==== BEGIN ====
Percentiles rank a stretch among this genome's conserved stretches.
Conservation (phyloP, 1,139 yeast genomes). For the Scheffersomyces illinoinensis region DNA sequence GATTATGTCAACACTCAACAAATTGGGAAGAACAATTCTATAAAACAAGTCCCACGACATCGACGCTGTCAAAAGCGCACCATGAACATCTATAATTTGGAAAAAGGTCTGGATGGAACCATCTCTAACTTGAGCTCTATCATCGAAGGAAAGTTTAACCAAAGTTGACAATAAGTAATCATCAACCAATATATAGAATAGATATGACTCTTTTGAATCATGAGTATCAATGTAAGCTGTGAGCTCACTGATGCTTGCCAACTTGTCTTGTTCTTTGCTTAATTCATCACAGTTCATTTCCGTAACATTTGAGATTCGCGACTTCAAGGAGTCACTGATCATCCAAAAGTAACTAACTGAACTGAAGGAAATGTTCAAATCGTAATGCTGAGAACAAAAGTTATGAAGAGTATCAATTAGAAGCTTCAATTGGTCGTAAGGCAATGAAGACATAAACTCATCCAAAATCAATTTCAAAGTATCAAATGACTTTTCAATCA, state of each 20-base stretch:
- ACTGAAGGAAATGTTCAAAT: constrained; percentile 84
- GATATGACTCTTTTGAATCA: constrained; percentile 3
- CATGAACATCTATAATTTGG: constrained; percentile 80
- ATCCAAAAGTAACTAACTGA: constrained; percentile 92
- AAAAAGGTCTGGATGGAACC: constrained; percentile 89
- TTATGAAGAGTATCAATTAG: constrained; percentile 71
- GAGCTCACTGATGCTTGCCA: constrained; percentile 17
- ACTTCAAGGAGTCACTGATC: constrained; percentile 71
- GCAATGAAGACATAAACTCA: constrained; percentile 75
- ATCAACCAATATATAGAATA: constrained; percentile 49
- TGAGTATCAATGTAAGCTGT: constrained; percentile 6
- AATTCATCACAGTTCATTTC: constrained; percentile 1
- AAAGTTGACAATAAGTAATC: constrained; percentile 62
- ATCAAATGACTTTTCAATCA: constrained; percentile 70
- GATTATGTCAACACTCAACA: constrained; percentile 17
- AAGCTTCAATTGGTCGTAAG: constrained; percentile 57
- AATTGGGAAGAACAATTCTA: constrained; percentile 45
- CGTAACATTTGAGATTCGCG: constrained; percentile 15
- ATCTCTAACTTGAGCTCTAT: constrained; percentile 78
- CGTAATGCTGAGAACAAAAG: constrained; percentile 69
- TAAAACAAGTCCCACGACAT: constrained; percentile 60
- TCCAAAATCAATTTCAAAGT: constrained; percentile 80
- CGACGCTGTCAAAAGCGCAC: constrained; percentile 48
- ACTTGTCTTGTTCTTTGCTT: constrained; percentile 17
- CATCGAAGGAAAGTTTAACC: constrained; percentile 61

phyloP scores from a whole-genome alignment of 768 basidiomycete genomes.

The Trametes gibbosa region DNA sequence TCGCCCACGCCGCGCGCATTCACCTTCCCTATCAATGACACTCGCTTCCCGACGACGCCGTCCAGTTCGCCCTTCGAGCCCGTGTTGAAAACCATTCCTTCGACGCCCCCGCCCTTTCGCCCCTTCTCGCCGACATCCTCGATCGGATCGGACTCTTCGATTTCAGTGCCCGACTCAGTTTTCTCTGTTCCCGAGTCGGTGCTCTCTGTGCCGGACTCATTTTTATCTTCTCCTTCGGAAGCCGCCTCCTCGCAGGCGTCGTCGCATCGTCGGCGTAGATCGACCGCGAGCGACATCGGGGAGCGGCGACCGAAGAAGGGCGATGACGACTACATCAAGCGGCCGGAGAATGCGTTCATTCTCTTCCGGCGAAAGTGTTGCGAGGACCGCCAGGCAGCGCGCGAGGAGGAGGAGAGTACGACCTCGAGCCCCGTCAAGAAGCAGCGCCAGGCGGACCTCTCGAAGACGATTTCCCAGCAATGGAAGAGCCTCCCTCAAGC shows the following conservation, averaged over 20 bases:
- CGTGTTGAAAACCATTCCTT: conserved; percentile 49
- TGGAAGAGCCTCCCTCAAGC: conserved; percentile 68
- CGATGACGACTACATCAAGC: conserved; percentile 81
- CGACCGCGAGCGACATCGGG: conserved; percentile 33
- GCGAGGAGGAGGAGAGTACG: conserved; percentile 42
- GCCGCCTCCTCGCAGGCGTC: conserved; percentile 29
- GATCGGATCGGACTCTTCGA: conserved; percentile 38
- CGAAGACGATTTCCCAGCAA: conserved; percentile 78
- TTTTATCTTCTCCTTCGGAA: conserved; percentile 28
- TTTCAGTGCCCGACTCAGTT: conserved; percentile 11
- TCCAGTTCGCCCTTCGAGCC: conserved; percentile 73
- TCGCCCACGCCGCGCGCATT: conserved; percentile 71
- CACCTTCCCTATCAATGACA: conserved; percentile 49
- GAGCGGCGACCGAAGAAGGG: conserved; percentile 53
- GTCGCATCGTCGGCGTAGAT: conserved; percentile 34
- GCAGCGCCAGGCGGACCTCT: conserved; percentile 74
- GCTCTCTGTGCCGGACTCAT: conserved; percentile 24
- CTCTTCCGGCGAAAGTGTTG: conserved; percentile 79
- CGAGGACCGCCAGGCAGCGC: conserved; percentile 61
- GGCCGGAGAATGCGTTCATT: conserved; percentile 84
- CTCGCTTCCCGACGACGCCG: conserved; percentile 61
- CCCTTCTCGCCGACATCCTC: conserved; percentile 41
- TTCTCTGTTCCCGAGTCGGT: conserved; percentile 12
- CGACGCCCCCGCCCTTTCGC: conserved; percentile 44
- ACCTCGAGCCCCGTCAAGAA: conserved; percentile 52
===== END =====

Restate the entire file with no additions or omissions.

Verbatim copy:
Percentiles rank a stretch among this genome's conserved stretches.
Conservation (phyloP, 1,139 yeast genomes). For the Scheffersomyces illinoinensis region DNA sequence GATTATGTCAACACTCAACAAATTGGGAAGAACAATTCTATAAAACAAGTCCCACGACATCGACGCTGTCAAAAGCGCACCATGAACATCTATAATTTGGAAAAAGGTCTGGATGGAACCATCTCTAACTTGAGCTCTATCATCGAAGGAAAGTTTAACCAAAGTTGACAATAAGTAATCATCAACCAATATATAGAATAGATATGACTCTTTTGAATCATGAGTATCAATGTAAGCTGTGAGCTCACTGATGCTTGCCAACTTGTCTTGTTCTTTGCTTAATTCATCACAGTTCATTTCCGTAACATTTGAGATTCGCGACTTCAAGGAGTCACTGATCATCCAAAAGTAACTAACTGAACTGAAGGAAATGTTCAAATCGTAATGCTGAGAACAAAAGTTATGAAGAGTATCAATTAGAAGCTTCAATTGGTCGTAAGGCAATGAAGACATAAACTCATCCAAAATCAATTTCAAAGTATCAAATGACTTTTCAATCA, state of each 20-base stretch:
- ACTGAAGGAAATGTTCAAAT: constrained; percentile 84
- GATATGACTCTTTTGAATCA: constrained; percentile 3
- CATGAACATCTATAATTTGG: constrained; percentile 80
- ATCCAAAAGTAACTAACTGA: constrained; percentile 92
- AAAAAGGTCTGGATGGAACC: constrained; percentile 89
- TTATGAAGAGTATCAATTAG: constrained; percentile 71
- GAGCTCACTGATGCTTGCCA: constrained; percentile 17
- ACTTCAAGGAGTCACTGATC: constrained; percentile 71
- GCAATGAAGACATAAACTCA: constrained; percentile 75
- ATCAACCAATATATAGAATA: constrained; percentile 49
- TGAGTATCAATGTAAGCTGT: constrained; percentile 6
- AATTCATCACAGTTCATTTC: constrained; percentile 1
- AAAGTTGACAATAAGTAATC: constrained; percentile 62
- ATCAAATGACTTTTCAATCA: constrained; percentile 70
- GATTATGTCAACACTCAACA: constrained; percentile 17
- AAGCTTCAATTGGTCGTAAG: constrained; percentile 57
- AATTGGGAAGAACAATTCTA: constrained; percentile 45
- CGTAACATTTGAGATTCGCG: constrained; percentile 15
- ATCTCTAACTTGAGCTCTAT: constrained; percentile 78
- CGTAATGCTGAGAACAAAAG: constrained; percentile 69
- TAAAACAAGTCCCACGACAT: constrained; percentile 60
- TCCAAAATCAATTTCAAAGT: constrained; percentile 80
- CGACGCTGTCAAAAGCGCAC: constrained; percentile 48
- ACTTGTCTTGTTCTTTGCTT: constrained; percentile 17
- CATCGAAGGAAAGTTTAACC: constrained; percentile 61

phyloP scores from a whole-genome alignment of 768 basidiomycete genomes.

The Trametes gibbosa region DNA sequence TCGCCCACGCCGCGCGCATTCACCTTCCCTATCAATGACACTCGCTTCCCGACGACGCCGTCCAGTTCGCCCTTCGAGCCCGTGTTGAAAACCATTCCTTCGACGCCCCCGCCCTTTCGCCCCTTCTCGCCGACATCCTCGATCGGATCGGACTCTTCGATTTCAGTGCCCGACTCAGTTTTCTCTGTTCCCGAGTCGGTGCTCTCTGTGCCGGACTCATTTTTATCTTCTCCTTCGGAAGCCGCCTCCTCGCAGGCGTCGTCGCATCGTCGGCGTAGATCGACCGCGAGCGACATCGGGGAGCGGCGACCGAAGAAGGGCGATGACGACTACATCAAGCGGCCGGAGAATGCGTTCATTCTCTTCCGGCGAAAGTGTTGCGAGGACCGCCAGGCAGCGCGCGAGGAGGAGGAGAGTACGACCTCGAGCCCCGTCAAGAAGCAGCGCCAGGCGGACCTCTCGAAGACGATTTCCCAGCAATGGAAGAGCCTCCCTCAAGC shows the following conservation, averaged over 20 bases:
- CGTGTTGAAAACCATTCCTT: conserved; percentile 49
- TGGAAGAGCCTCCCTCAAGC: conserved; percentile 68
- CGATGACGACTACATCAAGC: conserved; percentile 81
- CGACCGCGAGCGACATCGGG: conserved; percentile 33
- GCGAGGAGGAGGAGAGTACG: conserved; percentile 42
- GCCGCCTCCTCGCAGGCGTC: conserved; percentile 29
- GATCGGATCGGACTCTTCGA: conserved; percentile 38
- CGAAGACGATTTCCCAGCAA: conserved; percentile 78
- TTTTATCTTCTCCTTCGGAA: conserved; percentile 28
- TTTCAGTGCCCGACTCAGTT: conserved; percentile 11
- TCCAGTTCGCCCTTCGAGCC: conserved; percentile 73
- TCGCCCACGCCGCGCGCATT: conserved; percentile 71
- CACCTTCCCTATCAATGACA: conserved; percentile 49
- GAGCGGCGACCGAAGAAGGG: conserved; percentile 53
- GTCGCATCGTCGGCGTAGAT: conserved; percentile 34
- GCAGCGCCAGGCGGACCTCT: conserved; percentile 74
- GCTCTCTGTGCCGGACTCAT: conserved; percentile 24
- CTCTTCCGGCGAAAGTGTTG: conserved; percentile 79
- CGAGGACCGCCAGGCAGCGC: conserved; percentile 61
- GGCCGGAGAATGCGTTCATT: conserved; percentile 84
- CTCGCTTCCCGACGACGCCG: conserved; percentile 61
- CCCTTCTCGCCGACATCCTC: conserved; percentile 41
- TTCTCTGTTCCCGAGTCGGT: conserved; percentile 12
- CGACGCCCCCGCCCTTTCGC: conserved; percentile 44
- ACCTCGAGCCCCGTCAAGAA: conserved; percentile 52